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I have a project that uses an Access DB file for reference tables. This is to be used at work, but I am developing it at home. Up until now, I've simply run the debugger in VS2010, then copied the relevant class files, exe, etc from the /bin folder to a flash drive, and it's worked fine. But with the DB added in, it suddenly crashes on launch.

I know the problem is the file location of the DB file. Originally the Build Action of the DB was sent to Content. I have changed it to Embedded Resource, which as far as I understand means it will be part of the exe file now.

Am I correct in this? If not, what option do I need to select to have the DB become just a compiled part of the exe, or one of the other dll's?

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1 Answer 1

up vote 1 down vote accepted

If the db file is embedded, you can't access it to add/removes rows etc. Why did you change the build action to Embedded Resource ? It'll be better to put as Content, so the db is a separate file than the exe (but still in the same directory), and then build the path to the db file (i.e. using Application.StartupPath).

Anyway, if you want to set it as Embedded you'll need to extract the db at runtime and store it somewhere before using it.

Here is a method that can extract a file from the embedded resources (of course you'll need to change the filename, or pass it as argument):

private void ExtractFromAssembly()
{
    string strPath = Application.LocalUserAppDataPath + "\\MyFile.db";
    if (File.Exists(strPath)) return; // already exist, don't overwrite
    Assembly assembly = Assembly.GetExecutingAssembly();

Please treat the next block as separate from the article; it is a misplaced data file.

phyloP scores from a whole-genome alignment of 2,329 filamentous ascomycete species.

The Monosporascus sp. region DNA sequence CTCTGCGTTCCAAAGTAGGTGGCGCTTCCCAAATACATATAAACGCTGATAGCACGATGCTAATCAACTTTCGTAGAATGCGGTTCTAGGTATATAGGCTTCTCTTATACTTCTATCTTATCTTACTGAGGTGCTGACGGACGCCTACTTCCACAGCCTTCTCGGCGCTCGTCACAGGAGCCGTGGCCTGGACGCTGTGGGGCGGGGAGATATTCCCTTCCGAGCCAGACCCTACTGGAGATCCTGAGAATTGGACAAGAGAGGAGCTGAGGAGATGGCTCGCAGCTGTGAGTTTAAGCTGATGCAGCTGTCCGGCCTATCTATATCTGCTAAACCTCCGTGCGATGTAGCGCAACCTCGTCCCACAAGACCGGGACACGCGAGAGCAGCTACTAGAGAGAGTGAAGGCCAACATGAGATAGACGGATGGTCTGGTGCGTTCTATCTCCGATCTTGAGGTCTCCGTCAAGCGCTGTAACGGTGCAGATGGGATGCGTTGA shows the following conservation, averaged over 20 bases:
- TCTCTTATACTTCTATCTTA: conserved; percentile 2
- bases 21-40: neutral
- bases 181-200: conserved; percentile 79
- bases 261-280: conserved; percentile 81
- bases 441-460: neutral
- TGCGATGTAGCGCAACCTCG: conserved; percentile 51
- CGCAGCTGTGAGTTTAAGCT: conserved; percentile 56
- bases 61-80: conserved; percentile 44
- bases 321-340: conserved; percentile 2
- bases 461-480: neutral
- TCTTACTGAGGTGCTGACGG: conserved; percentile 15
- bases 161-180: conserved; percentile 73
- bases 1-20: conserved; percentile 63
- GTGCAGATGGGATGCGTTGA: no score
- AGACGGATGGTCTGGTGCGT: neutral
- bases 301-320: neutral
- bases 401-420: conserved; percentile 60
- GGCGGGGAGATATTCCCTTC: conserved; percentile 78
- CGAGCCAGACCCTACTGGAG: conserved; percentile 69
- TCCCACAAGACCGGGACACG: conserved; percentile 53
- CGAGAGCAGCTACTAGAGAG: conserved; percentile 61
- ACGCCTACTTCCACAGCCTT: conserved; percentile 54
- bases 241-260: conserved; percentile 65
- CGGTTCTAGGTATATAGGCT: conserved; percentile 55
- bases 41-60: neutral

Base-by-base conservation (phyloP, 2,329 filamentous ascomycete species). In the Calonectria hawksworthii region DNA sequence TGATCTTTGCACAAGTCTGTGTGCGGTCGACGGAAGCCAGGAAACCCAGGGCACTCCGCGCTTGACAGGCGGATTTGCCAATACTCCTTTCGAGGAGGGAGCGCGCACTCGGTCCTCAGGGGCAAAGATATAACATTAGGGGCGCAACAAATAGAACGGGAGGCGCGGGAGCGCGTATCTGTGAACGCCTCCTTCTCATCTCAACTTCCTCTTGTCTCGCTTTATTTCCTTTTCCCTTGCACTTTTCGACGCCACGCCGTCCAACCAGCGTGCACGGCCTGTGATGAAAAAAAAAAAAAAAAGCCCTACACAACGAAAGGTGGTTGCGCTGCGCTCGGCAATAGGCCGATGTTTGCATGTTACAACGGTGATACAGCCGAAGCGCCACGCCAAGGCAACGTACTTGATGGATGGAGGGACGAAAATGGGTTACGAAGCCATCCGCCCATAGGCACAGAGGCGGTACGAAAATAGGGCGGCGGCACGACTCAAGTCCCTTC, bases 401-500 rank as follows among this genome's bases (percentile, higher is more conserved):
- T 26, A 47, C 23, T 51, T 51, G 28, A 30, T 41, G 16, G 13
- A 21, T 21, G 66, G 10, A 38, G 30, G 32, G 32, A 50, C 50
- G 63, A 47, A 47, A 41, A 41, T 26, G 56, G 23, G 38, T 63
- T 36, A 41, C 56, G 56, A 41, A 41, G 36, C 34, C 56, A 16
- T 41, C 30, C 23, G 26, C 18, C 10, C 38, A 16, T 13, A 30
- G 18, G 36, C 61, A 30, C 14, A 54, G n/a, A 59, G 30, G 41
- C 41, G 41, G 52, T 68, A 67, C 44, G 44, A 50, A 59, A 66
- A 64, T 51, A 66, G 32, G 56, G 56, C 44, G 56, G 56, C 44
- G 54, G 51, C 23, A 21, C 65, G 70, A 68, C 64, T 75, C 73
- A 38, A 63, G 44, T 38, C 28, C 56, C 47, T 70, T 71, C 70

//In the next line you should provide NameSpace.FileName.Extension that you have embedded
    var input = assembly.GetManifestResourceStream("MyFile.db");
    var output = File.Open(strPath, FileMode.CreateNew);
    CopyStream(input, output);
    input.Dispose();
    output.Dispose();
    System.Diagnostics.Process.Start(strPath);
}

private void CopyStream(Stream input, Stream output)
{
    byte[] buffer = new byte[32768];
    while (true)
    {
        int read = input.Read(buffer, 0, buffer.Length);
        if (read <= 0)
            return;
        output.Write(buffer, 0, read);
    }
}

The file will be copied in the local application path, in the user directory. It'll be done the first time the app is started, because otherwise the db file will be overwritten each time the application start (overwritten with the clean db package in the exe)

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To clarify, I don't need to access the DB to add or remove rows, it is purely a reference DB. It stores Zip Codes, Area Codes, and their corresponding locations. So given this aspect, does Embedded Resource become a good or adequate choice? –  Keven M May 22 '12 at 12:44
    
If it contains data, I suppose you need to use these data. So you need to access the database. And to access it, you need to extract it from Embedded Resource and save it as a separate file. –  Fabske May 22 '12 at 17:00
    
Ok, thanks for the clarification. I just discovered the actual issue was that OleDB is not registers on the machine –  Keven M May 22 '12 at 20:54

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